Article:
In Killing Two Birds with One Stone: Oral Tofacitinib Reverses Alopecia Universalis in a Patient with Plaque Psoriasis [PDF], a paper in Nature's Journal of Investigative Dermatology, Yale researchers Brittany G Craiglow and Brett A. King document an extremely successful trial in treating total baldness due to alopecia with the rheumatoid arthritis drug tofacitinib citrate. The 25 year old patient, who had both plaque psoriasis and alopecia, grew a full head of hair, as well as eyelashes, eyebrows and armpit hair, and reported no undesirable side effects.

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Microbe cross-stitches for germy decor and hobbyists


Alicia Watkins's Microbe cross-stitches are an absolute treat (and part of a deep and impressive collection of nerdy cross-stitches running the gamut from The Princess Bride to Star Trek). You can get them in five-packs, as well as in patterns you can complete yourself.

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As many as 75 federal scientists may have been exposed to anthrax

Anthrax bacteria. (Photo: Centers for Disease Control and Prevention)


Anthrax bacteria. (Photo: Centers for Disease Control and Prevention)

Up to 75 scientists who work at a US Centers for Disease Control and Prevention biosecurity lab in Atlanta may have been exposed to anthrax, because researchers there did not follow procedures for inactivating the deadly and highly contagious bacteria.

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Bars in Alaska offer free pregnancy tests


Bars in Alaska have installed free pregnancy tests in their women's bathrooms in an effort to curb drinking among pregnant women. The tests are subsidized by the state of Alaska as part of a campaign to reduce fetal alcohol syndrome, which is more prevalent in Alaska than in any other state.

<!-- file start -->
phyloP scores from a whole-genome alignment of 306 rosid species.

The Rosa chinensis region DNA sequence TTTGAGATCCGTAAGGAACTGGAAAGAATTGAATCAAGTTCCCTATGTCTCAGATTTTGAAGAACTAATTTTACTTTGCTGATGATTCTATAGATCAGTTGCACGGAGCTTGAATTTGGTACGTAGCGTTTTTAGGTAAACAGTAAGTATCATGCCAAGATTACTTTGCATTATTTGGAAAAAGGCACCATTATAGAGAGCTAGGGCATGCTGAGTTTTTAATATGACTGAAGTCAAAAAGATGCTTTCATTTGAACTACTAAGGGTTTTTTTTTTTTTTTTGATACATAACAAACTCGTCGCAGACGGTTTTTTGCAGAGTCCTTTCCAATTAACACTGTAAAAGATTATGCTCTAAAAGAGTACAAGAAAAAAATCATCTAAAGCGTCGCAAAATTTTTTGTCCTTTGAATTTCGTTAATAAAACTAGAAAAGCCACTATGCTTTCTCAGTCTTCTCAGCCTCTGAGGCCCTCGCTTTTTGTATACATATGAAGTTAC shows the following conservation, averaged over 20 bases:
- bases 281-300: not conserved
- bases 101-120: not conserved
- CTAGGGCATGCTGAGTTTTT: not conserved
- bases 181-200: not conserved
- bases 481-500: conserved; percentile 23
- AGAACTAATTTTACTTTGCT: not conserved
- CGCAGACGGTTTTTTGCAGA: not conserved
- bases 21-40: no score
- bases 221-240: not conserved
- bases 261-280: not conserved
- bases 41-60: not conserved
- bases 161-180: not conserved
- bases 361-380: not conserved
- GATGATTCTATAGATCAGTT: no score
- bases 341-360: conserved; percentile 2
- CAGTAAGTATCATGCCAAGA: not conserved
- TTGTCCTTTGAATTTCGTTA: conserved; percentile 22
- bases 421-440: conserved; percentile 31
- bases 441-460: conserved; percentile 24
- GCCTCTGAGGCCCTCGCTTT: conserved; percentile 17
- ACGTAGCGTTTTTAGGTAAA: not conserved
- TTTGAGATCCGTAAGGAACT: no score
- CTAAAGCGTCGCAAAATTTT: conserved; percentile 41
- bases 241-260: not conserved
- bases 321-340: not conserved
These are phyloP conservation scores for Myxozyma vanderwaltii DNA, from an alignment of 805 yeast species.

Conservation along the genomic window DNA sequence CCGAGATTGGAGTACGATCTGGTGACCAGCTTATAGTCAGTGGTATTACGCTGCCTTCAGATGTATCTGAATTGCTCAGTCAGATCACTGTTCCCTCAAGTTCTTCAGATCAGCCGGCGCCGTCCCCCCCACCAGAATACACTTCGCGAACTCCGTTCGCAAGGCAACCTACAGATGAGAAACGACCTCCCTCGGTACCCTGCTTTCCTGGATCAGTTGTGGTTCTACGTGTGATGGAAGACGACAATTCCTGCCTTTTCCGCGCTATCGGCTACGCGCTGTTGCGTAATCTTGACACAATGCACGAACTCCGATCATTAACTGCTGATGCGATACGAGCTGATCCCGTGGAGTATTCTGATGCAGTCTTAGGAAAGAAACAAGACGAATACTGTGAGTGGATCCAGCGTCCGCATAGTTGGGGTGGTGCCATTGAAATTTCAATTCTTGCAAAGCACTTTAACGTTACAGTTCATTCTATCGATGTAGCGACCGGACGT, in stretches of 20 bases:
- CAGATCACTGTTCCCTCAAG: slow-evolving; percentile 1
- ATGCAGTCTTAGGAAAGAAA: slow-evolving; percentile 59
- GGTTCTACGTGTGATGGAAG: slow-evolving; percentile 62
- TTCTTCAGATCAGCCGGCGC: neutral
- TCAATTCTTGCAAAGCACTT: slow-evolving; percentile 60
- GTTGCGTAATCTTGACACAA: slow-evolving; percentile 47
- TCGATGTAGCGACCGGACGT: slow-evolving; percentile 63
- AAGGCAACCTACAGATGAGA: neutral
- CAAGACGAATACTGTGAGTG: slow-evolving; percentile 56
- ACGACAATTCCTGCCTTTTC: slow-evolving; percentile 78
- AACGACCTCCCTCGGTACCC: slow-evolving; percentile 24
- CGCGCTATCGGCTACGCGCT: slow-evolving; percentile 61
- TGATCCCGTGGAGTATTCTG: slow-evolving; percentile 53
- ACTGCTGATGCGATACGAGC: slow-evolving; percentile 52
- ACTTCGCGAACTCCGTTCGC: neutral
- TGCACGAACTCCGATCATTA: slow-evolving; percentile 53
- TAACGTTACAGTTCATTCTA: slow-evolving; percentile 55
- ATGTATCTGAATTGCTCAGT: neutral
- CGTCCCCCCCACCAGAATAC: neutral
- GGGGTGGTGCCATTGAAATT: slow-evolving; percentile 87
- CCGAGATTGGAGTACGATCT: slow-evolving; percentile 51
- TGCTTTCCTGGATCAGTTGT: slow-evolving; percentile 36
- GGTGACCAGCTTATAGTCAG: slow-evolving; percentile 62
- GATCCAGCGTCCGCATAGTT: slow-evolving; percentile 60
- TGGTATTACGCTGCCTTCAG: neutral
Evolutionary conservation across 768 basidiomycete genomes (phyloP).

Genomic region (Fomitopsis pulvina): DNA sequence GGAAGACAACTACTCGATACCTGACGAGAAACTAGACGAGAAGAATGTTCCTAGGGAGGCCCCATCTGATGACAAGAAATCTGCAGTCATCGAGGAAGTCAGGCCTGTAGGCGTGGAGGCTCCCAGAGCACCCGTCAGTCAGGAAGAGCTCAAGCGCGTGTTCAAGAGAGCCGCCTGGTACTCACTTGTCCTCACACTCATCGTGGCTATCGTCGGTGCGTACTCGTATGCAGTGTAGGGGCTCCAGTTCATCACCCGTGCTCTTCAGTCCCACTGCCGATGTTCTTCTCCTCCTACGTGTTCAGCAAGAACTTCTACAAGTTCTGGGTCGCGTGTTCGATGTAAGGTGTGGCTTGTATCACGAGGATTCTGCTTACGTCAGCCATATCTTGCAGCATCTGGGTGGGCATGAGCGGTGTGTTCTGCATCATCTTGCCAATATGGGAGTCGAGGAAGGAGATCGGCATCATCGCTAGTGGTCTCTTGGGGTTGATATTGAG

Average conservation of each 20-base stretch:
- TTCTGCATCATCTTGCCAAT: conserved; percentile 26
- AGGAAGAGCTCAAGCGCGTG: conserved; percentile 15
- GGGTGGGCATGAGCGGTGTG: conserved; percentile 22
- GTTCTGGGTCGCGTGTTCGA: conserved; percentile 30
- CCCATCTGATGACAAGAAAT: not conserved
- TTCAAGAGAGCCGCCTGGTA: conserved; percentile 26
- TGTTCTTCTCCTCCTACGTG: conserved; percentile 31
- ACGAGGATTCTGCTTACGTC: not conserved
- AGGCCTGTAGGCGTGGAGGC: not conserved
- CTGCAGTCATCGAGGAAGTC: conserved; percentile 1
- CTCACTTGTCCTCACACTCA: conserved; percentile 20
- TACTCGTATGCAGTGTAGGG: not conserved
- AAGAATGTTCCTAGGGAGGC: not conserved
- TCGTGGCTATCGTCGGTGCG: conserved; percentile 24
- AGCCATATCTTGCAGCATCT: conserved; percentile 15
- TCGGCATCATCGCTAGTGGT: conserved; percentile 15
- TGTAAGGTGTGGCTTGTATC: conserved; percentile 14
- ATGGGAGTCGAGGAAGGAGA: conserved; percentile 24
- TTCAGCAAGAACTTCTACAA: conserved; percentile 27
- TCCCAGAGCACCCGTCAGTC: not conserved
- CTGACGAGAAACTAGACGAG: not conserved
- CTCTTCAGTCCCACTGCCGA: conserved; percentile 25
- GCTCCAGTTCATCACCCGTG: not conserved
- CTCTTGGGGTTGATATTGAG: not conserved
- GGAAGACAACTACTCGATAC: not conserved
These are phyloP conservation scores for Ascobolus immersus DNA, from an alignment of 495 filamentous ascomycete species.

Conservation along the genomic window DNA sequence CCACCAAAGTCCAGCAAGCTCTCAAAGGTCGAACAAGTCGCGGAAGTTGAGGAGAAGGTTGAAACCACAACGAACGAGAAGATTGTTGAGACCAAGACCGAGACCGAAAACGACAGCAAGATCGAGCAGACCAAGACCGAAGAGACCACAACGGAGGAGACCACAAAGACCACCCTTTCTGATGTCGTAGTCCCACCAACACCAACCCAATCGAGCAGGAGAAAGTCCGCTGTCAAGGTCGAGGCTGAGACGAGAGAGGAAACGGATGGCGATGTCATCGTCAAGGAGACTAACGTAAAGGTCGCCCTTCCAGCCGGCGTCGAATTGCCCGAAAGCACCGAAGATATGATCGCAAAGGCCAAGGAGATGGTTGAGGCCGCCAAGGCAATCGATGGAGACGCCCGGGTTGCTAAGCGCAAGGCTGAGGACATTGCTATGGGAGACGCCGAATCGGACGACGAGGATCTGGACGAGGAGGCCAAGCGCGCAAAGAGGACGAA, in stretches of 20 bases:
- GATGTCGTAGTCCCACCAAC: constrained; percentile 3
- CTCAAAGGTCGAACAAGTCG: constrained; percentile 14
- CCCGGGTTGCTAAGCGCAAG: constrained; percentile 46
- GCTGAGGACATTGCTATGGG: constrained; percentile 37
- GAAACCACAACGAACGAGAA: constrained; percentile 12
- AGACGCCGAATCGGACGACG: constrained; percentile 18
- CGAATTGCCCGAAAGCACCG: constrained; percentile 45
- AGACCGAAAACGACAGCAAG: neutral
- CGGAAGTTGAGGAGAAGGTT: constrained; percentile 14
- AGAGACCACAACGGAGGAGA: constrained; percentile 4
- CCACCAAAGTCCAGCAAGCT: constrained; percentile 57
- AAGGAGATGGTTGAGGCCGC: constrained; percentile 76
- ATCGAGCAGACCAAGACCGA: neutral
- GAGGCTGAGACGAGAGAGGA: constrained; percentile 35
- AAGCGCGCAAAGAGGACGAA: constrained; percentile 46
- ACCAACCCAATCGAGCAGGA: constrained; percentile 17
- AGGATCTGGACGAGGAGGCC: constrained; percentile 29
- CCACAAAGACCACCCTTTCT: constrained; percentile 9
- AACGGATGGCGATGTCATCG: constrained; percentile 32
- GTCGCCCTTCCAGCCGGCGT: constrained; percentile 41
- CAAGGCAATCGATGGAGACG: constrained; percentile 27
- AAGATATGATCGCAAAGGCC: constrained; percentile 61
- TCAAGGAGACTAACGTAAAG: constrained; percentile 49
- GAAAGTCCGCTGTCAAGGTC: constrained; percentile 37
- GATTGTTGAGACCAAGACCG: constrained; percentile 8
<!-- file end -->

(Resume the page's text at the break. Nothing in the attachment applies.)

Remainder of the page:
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Snowdenbot performs tele-diagnosis and offers aid to reporter who had first epileptic seizure

Edward Snowden routinely hangs around at the New York ACLU offices by means of a BEAM telepresence robot, through which he can meet with journalists for "face-to-face" interviews. During a recent interview with Julia Prosinger from Der Tagesspeiggel, Prosinger had her first-ever epileptic seizure, brought on by the flickering screen where he appeared.

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Inside the design of 3D printed back-braces and fairings

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Joris writes, "I did an interview with Scott Summit who designs beautiful 3D printed fairings and back braces. 3D printing lets the customer customize them and makes the orthopedic implant become much more a part of themselves and their lives."

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Miles O'Brien on life after losing an arm

Television journalist, Miles O'brien, who lost an arm after an accident, gets ready for his day.


Television journalist Miles O'Brien gets ready for his day. (Photo: Christopher Anderson/Magnum Photos/New York Magazine)

While on assignment in the Philippines in February, reporter Miles O’Brien had an accident and lost his left arm. In the weeks that followed, he learned that every movement, no matter how small, requires rethinking. In this week's New York Magazine, he describes his "Life, After."